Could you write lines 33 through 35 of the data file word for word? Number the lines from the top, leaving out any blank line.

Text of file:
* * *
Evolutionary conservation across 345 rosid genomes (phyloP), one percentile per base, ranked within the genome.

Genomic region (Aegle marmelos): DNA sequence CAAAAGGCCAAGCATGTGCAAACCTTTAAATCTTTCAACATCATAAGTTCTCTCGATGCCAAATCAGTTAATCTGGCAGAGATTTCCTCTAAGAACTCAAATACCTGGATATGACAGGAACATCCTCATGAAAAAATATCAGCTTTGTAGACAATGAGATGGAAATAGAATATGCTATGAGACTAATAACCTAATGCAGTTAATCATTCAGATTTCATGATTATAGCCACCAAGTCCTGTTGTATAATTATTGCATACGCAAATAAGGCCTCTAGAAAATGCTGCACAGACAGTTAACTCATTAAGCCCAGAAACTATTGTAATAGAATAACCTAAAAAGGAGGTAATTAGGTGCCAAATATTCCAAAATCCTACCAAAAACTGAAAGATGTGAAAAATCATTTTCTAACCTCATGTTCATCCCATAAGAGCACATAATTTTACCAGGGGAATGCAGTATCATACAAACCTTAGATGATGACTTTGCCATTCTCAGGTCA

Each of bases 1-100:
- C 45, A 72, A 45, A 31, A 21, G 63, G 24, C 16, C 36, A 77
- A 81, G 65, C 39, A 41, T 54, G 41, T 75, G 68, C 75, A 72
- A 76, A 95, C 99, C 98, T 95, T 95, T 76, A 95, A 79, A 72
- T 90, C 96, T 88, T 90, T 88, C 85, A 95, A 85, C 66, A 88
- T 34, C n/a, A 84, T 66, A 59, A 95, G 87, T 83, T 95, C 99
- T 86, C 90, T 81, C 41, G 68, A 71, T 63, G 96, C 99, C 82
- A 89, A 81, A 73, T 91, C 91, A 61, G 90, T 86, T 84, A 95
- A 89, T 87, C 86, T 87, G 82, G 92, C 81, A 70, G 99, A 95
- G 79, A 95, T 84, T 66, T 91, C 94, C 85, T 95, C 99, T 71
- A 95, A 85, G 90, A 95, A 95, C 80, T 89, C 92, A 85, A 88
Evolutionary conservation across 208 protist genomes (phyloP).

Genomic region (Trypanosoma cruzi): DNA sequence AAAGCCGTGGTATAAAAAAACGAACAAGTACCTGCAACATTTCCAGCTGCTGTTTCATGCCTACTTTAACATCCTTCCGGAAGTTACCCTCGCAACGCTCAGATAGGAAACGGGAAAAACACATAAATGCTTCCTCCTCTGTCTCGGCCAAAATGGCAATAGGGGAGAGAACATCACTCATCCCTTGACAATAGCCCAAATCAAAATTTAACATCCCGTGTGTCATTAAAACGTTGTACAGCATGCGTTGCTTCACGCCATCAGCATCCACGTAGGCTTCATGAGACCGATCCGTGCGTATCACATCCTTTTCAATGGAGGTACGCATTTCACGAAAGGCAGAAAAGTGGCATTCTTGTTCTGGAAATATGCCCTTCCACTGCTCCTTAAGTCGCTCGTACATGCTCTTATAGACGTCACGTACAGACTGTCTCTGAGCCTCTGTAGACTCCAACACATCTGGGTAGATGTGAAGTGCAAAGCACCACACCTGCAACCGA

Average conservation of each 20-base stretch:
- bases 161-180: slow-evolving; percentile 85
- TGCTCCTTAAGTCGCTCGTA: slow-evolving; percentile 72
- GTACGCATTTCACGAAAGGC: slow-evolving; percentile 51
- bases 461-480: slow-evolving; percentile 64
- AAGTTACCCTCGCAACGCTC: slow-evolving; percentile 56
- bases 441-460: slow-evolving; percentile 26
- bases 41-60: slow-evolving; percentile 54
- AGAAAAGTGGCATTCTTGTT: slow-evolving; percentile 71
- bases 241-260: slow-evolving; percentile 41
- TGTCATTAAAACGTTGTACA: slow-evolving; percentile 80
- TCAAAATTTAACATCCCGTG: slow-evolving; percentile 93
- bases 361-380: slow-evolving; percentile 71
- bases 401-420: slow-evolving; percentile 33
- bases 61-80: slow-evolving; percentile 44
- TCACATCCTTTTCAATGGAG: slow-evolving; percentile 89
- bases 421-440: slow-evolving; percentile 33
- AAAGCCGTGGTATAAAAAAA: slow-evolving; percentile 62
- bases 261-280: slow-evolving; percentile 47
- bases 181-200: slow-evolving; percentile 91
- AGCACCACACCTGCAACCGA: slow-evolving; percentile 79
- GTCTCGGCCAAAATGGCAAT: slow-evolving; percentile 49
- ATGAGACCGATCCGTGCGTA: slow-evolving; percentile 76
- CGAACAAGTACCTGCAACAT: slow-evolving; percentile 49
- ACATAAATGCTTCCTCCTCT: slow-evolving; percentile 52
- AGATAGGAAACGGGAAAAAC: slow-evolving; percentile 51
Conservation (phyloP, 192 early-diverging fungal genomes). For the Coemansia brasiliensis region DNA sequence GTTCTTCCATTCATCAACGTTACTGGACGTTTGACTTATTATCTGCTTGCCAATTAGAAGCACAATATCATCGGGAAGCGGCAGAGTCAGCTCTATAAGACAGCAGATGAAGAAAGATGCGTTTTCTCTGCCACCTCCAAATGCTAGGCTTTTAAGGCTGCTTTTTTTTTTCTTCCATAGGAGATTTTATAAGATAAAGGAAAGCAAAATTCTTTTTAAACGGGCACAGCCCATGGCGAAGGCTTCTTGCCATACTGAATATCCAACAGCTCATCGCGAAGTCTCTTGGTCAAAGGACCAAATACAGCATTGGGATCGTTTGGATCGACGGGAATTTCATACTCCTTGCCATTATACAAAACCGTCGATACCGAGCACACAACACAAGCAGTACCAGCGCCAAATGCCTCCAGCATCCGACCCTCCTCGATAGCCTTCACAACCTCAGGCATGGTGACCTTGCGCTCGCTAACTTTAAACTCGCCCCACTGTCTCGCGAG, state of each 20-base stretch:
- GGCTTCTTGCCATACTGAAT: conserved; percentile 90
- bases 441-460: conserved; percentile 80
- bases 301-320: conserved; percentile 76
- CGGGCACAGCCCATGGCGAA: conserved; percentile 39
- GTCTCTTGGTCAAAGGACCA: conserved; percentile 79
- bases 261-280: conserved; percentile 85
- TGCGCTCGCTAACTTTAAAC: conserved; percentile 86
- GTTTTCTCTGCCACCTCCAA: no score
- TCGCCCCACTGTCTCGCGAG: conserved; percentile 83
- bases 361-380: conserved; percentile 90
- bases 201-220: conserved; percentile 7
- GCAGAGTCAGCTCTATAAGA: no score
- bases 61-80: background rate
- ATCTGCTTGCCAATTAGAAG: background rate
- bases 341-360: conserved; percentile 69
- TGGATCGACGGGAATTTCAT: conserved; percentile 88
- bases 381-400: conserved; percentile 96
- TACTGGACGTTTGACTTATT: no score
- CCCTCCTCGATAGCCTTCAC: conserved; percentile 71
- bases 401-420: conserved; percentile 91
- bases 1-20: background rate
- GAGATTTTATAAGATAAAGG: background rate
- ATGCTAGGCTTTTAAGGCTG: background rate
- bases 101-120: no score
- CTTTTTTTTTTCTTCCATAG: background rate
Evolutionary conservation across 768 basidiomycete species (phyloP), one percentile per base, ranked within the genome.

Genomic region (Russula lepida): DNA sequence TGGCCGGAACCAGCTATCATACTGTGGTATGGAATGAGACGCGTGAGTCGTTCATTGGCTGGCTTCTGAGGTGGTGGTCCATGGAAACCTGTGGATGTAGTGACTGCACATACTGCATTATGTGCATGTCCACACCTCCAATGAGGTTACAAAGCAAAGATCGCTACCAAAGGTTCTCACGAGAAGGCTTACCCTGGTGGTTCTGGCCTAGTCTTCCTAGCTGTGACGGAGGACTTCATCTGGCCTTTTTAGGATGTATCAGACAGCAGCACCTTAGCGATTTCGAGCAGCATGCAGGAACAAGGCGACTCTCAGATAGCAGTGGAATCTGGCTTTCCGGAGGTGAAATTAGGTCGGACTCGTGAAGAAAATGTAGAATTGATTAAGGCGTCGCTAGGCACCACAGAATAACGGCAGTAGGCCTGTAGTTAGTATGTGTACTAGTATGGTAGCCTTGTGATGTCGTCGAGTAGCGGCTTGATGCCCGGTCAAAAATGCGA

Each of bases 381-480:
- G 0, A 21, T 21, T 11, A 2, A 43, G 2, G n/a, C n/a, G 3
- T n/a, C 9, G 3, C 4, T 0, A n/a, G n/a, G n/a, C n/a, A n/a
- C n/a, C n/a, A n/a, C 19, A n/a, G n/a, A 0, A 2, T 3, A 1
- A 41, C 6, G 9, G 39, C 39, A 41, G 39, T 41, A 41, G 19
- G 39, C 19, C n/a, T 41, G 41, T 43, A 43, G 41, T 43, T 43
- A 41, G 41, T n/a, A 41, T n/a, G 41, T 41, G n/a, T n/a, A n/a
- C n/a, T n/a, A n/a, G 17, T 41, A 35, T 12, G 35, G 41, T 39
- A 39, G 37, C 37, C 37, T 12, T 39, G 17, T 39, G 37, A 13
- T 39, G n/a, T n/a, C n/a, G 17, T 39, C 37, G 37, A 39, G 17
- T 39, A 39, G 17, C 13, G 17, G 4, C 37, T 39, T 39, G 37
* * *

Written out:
- AAAGCCGTGGTATAAAAAAA: slow-evolving; percentile 62
- bases 261-280: slow-evolving; percentile 47
- bases 181-200: slow-evolving; percentile 91